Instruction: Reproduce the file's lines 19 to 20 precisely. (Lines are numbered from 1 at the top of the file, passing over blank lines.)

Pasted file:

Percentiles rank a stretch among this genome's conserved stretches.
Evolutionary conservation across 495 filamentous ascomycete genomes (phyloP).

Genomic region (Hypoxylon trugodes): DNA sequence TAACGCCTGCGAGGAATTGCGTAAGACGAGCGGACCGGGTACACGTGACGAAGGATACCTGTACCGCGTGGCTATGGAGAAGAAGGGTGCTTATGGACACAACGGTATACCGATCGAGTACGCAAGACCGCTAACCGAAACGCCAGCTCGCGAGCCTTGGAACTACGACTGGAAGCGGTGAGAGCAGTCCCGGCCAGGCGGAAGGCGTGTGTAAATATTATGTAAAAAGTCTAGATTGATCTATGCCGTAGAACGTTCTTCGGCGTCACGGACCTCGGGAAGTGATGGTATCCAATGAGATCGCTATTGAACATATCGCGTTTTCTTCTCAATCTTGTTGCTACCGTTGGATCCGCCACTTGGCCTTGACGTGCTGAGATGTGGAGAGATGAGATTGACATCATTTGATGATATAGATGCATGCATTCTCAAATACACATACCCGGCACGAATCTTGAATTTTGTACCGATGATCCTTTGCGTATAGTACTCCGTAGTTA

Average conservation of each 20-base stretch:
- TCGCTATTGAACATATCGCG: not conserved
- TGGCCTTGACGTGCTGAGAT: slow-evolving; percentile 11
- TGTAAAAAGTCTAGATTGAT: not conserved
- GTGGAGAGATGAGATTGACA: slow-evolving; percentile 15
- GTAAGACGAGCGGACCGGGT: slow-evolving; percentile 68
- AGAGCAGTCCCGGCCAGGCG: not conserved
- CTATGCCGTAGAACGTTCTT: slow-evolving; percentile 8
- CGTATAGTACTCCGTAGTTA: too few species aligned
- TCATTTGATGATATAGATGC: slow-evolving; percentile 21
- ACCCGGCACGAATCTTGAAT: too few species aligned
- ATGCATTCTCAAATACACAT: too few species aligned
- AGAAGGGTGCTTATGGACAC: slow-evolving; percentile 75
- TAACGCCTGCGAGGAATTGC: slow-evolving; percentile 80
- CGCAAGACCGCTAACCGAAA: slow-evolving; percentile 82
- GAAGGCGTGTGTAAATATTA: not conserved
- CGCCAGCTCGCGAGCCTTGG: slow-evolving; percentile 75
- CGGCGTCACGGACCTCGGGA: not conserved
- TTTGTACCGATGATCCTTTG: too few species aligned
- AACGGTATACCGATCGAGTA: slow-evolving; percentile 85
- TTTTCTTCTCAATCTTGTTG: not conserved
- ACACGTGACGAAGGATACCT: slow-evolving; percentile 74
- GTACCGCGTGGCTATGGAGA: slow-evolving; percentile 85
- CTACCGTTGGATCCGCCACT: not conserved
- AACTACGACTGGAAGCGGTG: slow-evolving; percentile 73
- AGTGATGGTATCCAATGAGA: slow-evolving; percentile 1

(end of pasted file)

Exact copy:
- GAAGGCGTGTGTAAATATTA: not conserved
- CGCCAGCTCGCGAGCCTTGG: slow-evolving; percentile 75